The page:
MONDAY
May 22, 2000
volume 11, no. 96

THE CHURCH IN RUSSIA Series         INTRODUCTION

    During this "month of Mary" and the focus on Fatima with the beatifications on May 13th of the Fatima Shepherd Children Jacinta and Francisco Marto by His Holiness Pope John Paul II, and with the debut of the DailyCATHOLIC now being published daily in Russian to reach all parts of the former Iron Curtain, we present a special series written by Father Robert J. Fox, director of the Fatima Family Apostolate and editor of the full color Immaculate Heart Messenger. We are delighted to work with Father Robert Fox in bringing you this special series on Our Lady's plans for the conversion of Russia. If anyone knows the temperature of the Faith in the former Soviet Union it is Fr. Fox. These articles first appeared in earlier issues of his full-color magazine Immaculate Heart Messenger which Fr. Fox edits and publishes. To order a subscription or to find out about other materials such as books and tapes or about the upcoming 18th Annual National Marian Congress to be held on the weekend of the Sacred Heart of Jesus and the Immaculate Heart of Mary on June 9-11 at the Shrine in Alexandria, South Dakota, call the toll-free number: 800-721-MARY or 800-213-5541.


MARY IS REPLACING MARX

installment five:
Ecumenical Peace Sought

        In talking to Archbishop Kondrusiewicz and his priests I discovered that the Church's reconstruction will require ecumenical peace and they were most careful in their statements to remain charitable and objective and were carefully sensitive to orthodox sensitivities. Russian Orthodox leaders had criticized the Pope's appointments last spring. Some orthodox leaders have felt that the Catholic Church was proselytizing Orthodox peoples. Yet, last August 26 Orthodox Patriarch Alexei II joined Kondrusiewicz in a special thanksgiving service. In late September the Patriarch welcomed both Cardinal Johannes Willebrands, former chairman of the Vatican's Council for Christian Unity, and Cardinal Roger Etchegaray of the Justice and Peace Commission. Etchegaray lectured on Catholic social teaching to the Soviet Labor Academy.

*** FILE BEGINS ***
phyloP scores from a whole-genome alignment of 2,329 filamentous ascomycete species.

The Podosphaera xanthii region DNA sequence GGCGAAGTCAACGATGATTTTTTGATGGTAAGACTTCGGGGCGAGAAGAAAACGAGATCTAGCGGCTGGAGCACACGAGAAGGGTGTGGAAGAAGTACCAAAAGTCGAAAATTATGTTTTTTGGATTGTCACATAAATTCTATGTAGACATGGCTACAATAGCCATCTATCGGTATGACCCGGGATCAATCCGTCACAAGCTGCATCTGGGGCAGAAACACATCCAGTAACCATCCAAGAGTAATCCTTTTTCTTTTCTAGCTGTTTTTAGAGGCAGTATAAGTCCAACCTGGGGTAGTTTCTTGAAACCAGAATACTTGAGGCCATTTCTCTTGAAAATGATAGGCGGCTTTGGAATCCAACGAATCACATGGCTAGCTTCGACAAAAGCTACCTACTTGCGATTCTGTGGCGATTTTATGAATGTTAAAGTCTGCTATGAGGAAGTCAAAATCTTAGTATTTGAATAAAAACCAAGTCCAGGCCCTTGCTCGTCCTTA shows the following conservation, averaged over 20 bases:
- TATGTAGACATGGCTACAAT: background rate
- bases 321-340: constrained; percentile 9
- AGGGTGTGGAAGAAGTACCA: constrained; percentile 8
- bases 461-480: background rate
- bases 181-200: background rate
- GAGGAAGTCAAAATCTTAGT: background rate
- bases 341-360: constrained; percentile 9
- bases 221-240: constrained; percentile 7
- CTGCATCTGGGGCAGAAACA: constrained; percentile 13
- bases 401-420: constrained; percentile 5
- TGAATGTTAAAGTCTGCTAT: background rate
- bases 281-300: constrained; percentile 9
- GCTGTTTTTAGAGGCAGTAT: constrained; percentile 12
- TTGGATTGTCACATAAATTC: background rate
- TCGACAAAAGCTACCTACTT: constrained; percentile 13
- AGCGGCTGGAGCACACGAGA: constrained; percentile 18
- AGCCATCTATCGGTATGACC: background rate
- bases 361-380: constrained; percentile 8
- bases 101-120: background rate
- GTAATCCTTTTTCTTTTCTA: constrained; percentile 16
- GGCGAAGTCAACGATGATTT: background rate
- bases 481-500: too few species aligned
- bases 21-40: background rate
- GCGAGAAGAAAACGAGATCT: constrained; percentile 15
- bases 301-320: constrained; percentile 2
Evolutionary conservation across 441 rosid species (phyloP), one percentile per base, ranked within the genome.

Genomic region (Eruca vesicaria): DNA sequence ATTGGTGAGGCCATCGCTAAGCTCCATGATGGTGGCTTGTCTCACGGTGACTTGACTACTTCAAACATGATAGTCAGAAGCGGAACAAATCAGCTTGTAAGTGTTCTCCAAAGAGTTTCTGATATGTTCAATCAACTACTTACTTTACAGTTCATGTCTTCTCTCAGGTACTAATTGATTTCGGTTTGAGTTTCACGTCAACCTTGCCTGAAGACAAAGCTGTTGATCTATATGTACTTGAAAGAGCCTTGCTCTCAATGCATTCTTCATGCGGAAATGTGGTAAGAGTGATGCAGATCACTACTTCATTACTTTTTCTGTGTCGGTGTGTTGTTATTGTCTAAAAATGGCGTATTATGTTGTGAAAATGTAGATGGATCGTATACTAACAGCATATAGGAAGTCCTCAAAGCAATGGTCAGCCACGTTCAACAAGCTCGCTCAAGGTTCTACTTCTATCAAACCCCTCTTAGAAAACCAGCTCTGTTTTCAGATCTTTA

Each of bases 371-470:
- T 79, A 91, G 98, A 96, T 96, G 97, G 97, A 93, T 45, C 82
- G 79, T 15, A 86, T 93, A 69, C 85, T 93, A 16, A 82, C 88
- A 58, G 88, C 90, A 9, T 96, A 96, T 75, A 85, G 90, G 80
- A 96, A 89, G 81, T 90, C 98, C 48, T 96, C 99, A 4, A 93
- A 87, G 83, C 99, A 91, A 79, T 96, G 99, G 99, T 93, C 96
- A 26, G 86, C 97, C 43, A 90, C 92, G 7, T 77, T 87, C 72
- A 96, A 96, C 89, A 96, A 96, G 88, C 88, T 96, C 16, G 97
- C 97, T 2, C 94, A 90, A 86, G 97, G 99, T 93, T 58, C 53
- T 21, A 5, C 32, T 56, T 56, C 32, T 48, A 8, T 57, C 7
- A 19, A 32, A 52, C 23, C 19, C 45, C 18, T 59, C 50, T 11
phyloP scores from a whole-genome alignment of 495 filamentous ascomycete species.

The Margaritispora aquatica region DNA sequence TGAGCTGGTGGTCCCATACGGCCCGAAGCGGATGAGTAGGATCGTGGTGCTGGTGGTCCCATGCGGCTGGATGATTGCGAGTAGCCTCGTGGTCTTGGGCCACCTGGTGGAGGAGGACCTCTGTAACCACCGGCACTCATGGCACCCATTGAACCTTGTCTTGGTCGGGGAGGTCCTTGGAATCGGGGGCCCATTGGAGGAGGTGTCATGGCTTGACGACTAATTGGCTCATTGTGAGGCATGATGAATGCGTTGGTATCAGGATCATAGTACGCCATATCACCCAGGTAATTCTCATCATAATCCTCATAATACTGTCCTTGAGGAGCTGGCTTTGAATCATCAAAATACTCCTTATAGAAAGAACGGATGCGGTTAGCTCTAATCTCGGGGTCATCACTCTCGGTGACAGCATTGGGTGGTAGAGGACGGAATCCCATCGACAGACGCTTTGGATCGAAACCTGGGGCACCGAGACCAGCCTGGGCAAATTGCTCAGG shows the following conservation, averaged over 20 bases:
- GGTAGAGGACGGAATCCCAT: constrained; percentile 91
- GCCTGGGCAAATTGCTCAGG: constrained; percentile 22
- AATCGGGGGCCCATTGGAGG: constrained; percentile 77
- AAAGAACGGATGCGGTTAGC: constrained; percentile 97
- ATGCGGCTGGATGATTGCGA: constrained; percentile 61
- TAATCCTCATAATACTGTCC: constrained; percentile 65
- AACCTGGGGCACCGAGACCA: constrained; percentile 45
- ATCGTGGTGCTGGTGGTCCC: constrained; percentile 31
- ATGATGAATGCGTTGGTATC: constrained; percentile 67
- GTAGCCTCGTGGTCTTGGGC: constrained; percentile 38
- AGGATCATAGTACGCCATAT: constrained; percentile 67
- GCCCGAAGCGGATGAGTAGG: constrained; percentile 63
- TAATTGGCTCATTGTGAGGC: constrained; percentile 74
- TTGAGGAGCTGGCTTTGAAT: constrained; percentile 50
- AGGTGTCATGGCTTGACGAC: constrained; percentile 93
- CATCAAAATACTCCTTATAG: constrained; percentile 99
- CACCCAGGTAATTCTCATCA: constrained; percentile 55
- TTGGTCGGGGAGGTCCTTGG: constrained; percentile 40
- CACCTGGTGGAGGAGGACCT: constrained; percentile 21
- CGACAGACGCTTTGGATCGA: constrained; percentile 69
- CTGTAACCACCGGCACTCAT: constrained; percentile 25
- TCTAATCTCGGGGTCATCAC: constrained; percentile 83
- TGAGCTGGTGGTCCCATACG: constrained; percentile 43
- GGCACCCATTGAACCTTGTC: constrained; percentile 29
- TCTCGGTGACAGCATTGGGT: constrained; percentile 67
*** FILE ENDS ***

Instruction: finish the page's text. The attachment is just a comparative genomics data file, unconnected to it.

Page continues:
On October 22, 1991 brought good news amid growing tension between the Vatican and orthodox leaders in Eastern Europe. A new ecumenical patriarch, titular head of world Orthodoxy, was elected that day in Istanbul. The new patriarch, Bartolomeos of Chalcedon, 51, succeeded Dimitrios I as spiritual leader of the world's more than 200 million Eastern Orthodox Christians, grouped loosely in 14 independent, or autocephalous, Orthodox Churches around the world.

        The Ecumenical Orthodox Patriarchate, dating from the days of the Byzantine Empire, wields little more than moral authority over orthodox jurisdictions. Yet that is important if ever there is to be union with Rome. Ever since Patriarch Athenagoras met Pope Paul VI in Jerusalem in 1964, the Instanbul-based patriarchate has spearheaded efforts at rapprochement with the Vatican. Most Orthodox Church leaders served union with Rome almost 1,000 years ago. Unlike the Protestant Revolt, which resulted in a break from the Apostolic Chain and thus the loss for them of being able to hand down priestly powers in an unbroken line of apostolic succession from the days of Jesus Christ and the original Apostles, the Orthodox have had validly ordained bishops. Their priests are real priests with the power to consecrate bread and wine into the Body and Blood of Jesus Christ and thus perpetuate the Sacrifice of the Cross which is the essence of the Mass. Protestantism lacks a valid priesthood.

        Bartolomeos has been the leader of an annual Eastern Orthodox pilgrimage to Rome on the Feast of Sts. Peter and Paul each year since 1989. He is a personal friend of Pope John Paul II.

        The problem with the Orthodox is very complex. The government of Turkey still considers that the Ecumenical Patriarchate is a Turkish institution and mandates that patriarchal candidates must be Turkish institution and mandates that patriarchal candidates must be Turkish citizens, a requirement which, apparently, removes the possibility of electing others. However, Our Lady is accomplishing wonderful things in the world today although many dangers remain and just as things have changed so drastically since 1989 in the former communist world-who knows the future?

        During the television dialogue between Moscow and Fatima last Oct. 13 the only tense moment came when an Orthodox deacon asked, "What are you Catholics trying to do?" But the overall good will of the people predominated and the live broadcast was carried more than once on Russian television.

    Tuesday: part six Reconstruction of the Cathedral

    Father Robert J. Fox
          

May 15, 2000
volume 11, no. 92
THE CHURCH IN RUSSIA


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